By Tony Kukulich
Last week, nearly one out of 10 students in the Beaufort County School District (BCSD) was quarantined due to a potential COVID-19 exposure, but data released by districts shows that the latest surge of infections may be beginning to wane.
“I want to share with you this evening first of all that we are seeing a large decrease in COVID-19 positive cases this past week,” Beaufort County School District (BCSD) Superintendent Frank Rodriguez said during a board of education meeting Tuesday, Feb. 1. “We’re starting to see the decline and we’re hoping and expecting that that is going to continue going forward.”
According to the most recent data, the number of quarantined students in the BCSD is down nearly 17 percent week over week, dropping from 2,160 to 1,798. However, there was no such decline for the quarantined district staff members, which remained pegged at 58. The district reported that approximately 12 percent of quarantined students and staff ultimately result in a positive COVID-19 case.
There was a precipitous drop in confirmed COVID-19 cases among both staff and students. The number of confirmed infections among district staff fell 54 percent from 115 to 53, and the number of confirmed cases among students sank 35.4 percent from 500 to 323.
Staffing issues in the schools remain despite the recent improvements in positive case numbers. The BCSD has been forced to seek alternative methods to ensure coverage in its classrooms.
“There’s a national teacher shortage right now as a result of the pandemic,” BCSD Director of Communications Candace Bruder said. “As a means of covering classes impacted by staffing issues, the district contracts with Proximity Learning, who provides certified teachers to deliver virtual instruction. We also utilize substitutes and internal teachers during their planning periods.”
State officials have focused efforts on reducing the number of students in quarantine. In a press release issued this week, the South Carolina Department of Health and Environmental Control (DHEC) encouraged schools across the state to utilize the Test to Stay (TTS) program as a means to keep more students in the classroom after a possible COVID-19 exposure.
Instead of immediately quarantining students after a possible COVID-19 exposure, the TTS program allows students to stay in the classroom if they test negative between five and seven days after exposure and are not experiencing symptoms. The program also recommends a second test 24 hours after the first test. To assist in this effort, DHEC is providing tests to schools that implement TTS and has ordered more than 1,600,000 rapid at-home tests.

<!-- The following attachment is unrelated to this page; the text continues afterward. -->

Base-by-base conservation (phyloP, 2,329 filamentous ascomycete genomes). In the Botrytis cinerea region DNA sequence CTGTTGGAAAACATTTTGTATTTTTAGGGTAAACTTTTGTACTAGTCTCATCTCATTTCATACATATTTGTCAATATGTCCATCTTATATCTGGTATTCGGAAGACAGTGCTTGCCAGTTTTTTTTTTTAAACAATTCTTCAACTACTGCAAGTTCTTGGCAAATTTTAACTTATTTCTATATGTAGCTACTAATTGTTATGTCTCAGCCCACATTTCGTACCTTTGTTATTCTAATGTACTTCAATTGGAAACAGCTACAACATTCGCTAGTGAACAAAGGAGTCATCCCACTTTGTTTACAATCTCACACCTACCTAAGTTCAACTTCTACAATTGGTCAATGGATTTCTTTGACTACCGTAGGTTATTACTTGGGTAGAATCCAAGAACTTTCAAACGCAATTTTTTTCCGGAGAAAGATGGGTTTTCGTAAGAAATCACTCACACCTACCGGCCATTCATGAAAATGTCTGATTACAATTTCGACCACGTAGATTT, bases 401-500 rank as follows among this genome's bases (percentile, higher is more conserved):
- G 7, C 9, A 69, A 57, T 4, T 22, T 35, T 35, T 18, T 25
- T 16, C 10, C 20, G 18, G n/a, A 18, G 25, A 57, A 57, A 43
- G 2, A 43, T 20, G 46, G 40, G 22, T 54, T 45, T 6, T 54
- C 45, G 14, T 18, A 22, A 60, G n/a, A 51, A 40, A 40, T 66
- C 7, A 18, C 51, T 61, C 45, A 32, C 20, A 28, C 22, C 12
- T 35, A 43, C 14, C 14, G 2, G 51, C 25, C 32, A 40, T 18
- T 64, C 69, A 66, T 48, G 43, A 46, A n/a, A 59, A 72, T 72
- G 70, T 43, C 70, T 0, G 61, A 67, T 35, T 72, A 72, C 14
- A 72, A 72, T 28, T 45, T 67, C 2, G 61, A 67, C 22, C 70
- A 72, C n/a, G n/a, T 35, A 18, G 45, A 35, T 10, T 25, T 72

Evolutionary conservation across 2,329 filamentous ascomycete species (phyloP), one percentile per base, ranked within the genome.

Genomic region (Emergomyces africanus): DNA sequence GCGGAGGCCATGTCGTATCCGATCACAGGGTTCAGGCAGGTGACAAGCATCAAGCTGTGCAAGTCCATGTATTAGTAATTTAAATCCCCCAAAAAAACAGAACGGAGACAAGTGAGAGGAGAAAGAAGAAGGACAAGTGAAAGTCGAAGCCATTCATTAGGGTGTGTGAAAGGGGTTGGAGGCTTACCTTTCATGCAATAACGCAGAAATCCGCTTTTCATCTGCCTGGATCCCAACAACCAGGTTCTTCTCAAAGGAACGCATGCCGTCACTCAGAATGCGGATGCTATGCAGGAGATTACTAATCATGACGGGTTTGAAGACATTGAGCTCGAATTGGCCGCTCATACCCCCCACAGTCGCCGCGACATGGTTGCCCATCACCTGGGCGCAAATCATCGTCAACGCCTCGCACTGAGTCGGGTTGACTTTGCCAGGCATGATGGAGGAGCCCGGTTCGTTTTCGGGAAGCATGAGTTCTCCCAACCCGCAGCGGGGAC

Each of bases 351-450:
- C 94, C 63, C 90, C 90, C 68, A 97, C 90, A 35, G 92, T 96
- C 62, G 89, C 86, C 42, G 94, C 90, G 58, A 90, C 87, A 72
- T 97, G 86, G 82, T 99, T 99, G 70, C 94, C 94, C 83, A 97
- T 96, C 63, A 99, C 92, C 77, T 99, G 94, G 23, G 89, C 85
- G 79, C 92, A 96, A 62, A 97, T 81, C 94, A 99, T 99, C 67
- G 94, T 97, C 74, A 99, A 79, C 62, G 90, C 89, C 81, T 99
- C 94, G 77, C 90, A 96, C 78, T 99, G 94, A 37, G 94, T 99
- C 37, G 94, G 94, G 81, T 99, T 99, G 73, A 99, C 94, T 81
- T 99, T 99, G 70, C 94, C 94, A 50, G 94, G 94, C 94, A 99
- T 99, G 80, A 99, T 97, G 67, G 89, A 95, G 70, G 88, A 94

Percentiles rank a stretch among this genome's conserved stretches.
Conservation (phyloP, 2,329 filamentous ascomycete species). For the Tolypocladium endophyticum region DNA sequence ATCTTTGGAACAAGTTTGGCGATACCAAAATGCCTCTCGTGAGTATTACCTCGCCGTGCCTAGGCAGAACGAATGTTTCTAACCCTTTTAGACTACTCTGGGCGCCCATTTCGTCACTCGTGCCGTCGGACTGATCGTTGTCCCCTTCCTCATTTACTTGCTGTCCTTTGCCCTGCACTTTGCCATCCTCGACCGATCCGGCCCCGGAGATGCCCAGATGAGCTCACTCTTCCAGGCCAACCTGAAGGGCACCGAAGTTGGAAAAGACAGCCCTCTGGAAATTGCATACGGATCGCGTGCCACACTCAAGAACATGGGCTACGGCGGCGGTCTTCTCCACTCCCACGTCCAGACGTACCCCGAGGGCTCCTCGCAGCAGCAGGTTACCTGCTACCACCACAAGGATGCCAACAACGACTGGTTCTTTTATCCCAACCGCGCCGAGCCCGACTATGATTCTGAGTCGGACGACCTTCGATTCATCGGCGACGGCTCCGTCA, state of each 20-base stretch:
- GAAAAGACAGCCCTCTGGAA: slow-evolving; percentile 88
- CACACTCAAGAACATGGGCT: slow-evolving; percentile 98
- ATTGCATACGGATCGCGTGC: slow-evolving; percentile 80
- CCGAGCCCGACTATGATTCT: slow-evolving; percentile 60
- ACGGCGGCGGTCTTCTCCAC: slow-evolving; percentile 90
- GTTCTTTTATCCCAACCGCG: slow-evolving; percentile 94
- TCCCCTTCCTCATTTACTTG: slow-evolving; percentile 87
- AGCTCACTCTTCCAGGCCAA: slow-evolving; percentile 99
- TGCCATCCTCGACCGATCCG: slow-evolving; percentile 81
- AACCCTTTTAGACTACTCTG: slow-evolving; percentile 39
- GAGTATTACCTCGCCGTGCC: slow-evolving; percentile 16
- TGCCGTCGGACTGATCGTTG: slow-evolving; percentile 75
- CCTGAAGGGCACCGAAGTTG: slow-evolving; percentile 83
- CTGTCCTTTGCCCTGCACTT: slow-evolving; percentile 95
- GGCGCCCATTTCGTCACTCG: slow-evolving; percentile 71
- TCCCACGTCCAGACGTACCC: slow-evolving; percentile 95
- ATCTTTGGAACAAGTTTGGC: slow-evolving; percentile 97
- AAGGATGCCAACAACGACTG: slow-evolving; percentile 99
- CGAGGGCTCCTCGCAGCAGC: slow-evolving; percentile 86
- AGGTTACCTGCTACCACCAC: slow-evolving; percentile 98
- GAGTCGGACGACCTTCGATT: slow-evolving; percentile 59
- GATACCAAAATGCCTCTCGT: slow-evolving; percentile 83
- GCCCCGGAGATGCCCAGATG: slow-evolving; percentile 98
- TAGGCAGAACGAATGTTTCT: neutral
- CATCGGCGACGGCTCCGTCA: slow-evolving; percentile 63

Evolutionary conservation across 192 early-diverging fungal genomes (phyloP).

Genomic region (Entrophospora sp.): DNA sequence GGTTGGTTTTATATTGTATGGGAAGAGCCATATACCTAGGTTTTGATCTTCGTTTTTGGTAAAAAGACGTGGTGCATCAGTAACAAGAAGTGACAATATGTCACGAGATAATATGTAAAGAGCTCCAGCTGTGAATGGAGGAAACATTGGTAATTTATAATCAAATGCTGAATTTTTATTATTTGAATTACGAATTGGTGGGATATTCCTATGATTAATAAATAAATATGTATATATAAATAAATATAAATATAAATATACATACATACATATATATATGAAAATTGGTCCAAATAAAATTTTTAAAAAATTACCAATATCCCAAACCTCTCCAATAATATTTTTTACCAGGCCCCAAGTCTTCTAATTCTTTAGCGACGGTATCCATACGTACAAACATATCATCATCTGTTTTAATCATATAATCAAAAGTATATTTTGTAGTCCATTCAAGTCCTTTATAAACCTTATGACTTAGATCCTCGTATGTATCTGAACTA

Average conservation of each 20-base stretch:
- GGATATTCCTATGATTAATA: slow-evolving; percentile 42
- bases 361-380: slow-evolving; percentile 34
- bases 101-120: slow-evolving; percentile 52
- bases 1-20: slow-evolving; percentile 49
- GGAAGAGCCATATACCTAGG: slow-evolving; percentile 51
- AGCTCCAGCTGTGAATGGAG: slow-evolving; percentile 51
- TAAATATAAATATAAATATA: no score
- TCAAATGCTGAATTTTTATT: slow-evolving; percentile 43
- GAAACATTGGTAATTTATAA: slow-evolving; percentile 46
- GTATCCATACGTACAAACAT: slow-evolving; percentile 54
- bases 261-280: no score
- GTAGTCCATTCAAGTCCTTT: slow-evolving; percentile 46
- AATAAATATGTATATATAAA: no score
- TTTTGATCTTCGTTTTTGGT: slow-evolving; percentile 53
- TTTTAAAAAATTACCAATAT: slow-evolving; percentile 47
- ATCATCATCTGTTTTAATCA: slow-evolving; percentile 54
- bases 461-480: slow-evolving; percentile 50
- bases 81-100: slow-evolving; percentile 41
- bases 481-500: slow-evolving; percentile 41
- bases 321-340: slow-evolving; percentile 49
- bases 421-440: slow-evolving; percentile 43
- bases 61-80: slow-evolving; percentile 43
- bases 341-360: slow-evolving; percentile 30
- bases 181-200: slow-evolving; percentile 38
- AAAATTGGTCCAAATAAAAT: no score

“We are aware that several school districts have concerns about updates to our COVID-19 school guidance and our School and Childcare Exclusion List,” DHEC Director Dr. Edward Simmer said. “We know that their goal is to keep more students in schools. DHEC shares in that goal and is ensuring that schools and parents have access to rapid tests so school systems can fully implement TTS, which allows most students to remain in school. This is the most effective way to maximize learning without sacrificing our students and teachers’ well-being.”
COVID-19 cases across the county are also falling. Since the start of the pandemic in March 2020, there have been four distinct surges in confirmed COVID-19 infections. Driven by both the Delta and Omicron variants, the most recent surge started in mid-December and peaked about 30 days later with case numbers that far outdistanced any that occurred in the prior three surges.
While the numbers were far higher this winter, the duration of the fourth surge looks as though it will be shorter, assuming the trends continue along their current trajectories.
The seven-day moving average of new COVID-19 infections was 239.6 on Jan. 30, the latest date for which there is data. That’s a 50 percent drop from a peak of 484.9 just 15 days earlier. Though the daily number of new cases has dropped dramatically in the past few weeks, the number is still higher than the peak case numbers seen in any of the prior surges. The current surge is fading, but the number of new cases remains comparatively very high.
Tony Kukulich is a recent transplant to the Lowcountry. A native of Wilmington, Delaware he comes to The Island News from the San Francisco Bay Area where he spent seven years as a reporter and photographer for several publications. He and his wife enjoy exploring their new home state. He can also frequently be found playing bass guitar with a couple of local bands.